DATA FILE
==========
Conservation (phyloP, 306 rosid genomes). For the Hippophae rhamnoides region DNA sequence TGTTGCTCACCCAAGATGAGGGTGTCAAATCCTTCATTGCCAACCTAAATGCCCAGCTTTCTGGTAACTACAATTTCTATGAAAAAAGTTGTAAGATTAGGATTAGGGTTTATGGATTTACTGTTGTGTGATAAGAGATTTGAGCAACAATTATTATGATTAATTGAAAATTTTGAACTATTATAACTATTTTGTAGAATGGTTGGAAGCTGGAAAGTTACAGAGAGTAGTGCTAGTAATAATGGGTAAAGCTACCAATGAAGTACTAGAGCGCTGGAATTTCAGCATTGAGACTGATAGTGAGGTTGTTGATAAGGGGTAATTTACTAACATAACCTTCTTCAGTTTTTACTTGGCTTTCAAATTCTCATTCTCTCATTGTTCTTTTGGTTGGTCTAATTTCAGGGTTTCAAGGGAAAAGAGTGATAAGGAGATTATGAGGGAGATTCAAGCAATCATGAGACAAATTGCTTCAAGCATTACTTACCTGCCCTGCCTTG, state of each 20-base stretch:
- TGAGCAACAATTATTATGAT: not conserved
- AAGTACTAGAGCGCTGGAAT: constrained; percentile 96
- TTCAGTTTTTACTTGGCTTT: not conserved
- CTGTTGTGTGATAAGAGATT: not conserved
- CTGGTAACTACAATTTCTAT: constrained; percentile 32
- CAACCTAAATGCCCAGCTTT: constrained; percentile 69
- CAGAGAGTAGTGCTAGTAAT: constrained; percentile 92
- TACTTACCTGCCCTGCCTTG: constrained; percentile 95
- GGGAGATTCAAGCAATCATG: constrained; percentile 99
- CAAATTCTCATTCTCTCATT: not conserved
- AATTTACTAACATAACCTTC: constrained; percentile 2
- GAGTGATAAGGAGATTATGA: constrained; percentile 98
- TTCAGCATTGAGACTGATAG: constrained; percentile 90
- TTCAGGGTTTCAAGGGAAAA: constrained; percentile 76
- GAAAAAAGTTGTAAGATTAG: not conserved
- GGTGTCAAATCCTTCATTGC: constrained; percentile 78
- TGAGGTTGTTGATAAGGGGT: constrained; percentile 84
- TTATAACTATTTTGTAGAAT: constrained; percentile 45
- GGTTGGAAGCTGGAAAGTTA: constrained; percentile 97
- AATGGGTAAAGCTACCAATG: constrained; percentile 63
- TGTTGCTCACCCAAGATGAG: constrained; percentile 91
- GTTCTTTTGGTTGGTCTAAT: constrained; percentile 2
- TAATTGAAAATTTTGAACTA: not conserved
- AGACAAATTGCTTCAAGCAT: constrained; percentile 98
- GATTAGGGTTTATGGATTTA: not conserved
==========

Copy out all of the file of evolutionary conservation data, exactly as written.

Conservation (phyloP, 306 rosid genomes). For the Hippophae rhamnoides region DNA sequence TGTTGCTCACCCAAGATGAGGGTGTCAAATCCTTCATTGCCAACCTAAATGCCCAGCTTTCTGGTAACTACAATTTCTATGAAAAAAGTTGTAAGATTAGGATTAGGGTTTATGGATTTACTGTTGTGTGATAAGAGATTTGAGCAACAATTATTATGATTAATTGAAAATTTTGAACTATTATAACTATTTTGTAGAATGGTTGGAAGCTGGAAAGTTACAGAGAGTAGTGCTAGTAATAATGGGTAAAGCTACCAATGAAGTACTAGAGCGCTGGAATTTCAGCATTGAGACTGATAGTGAGGTTGTTGATAAGGGGTAATTTACTAACATAACCTTCTTCAGTTTTTACTTGGCTTTCAAATTCTCATTCTCTCATTGTTCTTTTGGTTGGTCTAATTTCAGGGTTTCAAGGGAAAAGAGTGATAAGGAGATTATGAGGGAGATTCAAGCAATCATGAGACAAATTGCTTCAAGCATTACTTACCTGCCCTGCCTTG, state of each 20-base stretch:
- TGAGCAACAATTATTATGAT: not conserved
- AAGTACTAGAGCGCTGGAAT: constrained; percentile 96
- TTCAGTTTTTACTTGGCTTT: not conserved
- CTGTTGTGTGATAAGAGATT: not conserved
- CTGGTAACTACAATTTCTAT: constrained; percentile 32
- CAACCTAAATGCCCAGCTTT: constrained; percentile 69
- CAGAGAGTAGTGCTAGTAAT: constrained; percentile 92
- TACTTACCTGCCCTGCCTTG: constrained; percentile 95
- GGGAGATTCAAGCAATCATG: constrained; percentile 99
- CAAATTCTCATTCTCTCATT: not conserved
- AATTTACTAACATAACCTTC: constrained; percentile 2
- GAGTGATAAGGAGATTATGA: constrained; percentile 98
- TTCAGCATTGAGACTGATAG: constrained; percentile 90
- TTCAGGGTTTCAAGGGAAAA: constrained; percentile 76
- GAAAAAAGTTGTAAGATTAG: not conserved
- GGTGTCAAATCCTTCATTGC: constrained; percentile 78
- TGAGGTTGTTGATAAGGGGT: constrained; percentile 84
- TTATAACTATTTTGTAGAAT: constrained; percentile 45
- GGTTGGAAGCTGGAAAGTTA: constrained; percentile 97
- AATGGGTAAAGCTACCAATG: constrained; percentile 63
- TGTTGCTCACCCAAGATGAG: constrained; percentile 91
- GTTCTTTTGGTTGGTCTAAT: constrained; percentile 2
- TAATTGAAAATTTTGAACTA: not conserved
- AGACAAATTGCTTCAAGCAT: constrained; percentile 98
- GATTAGGGTTTATGGATTTA: not conserved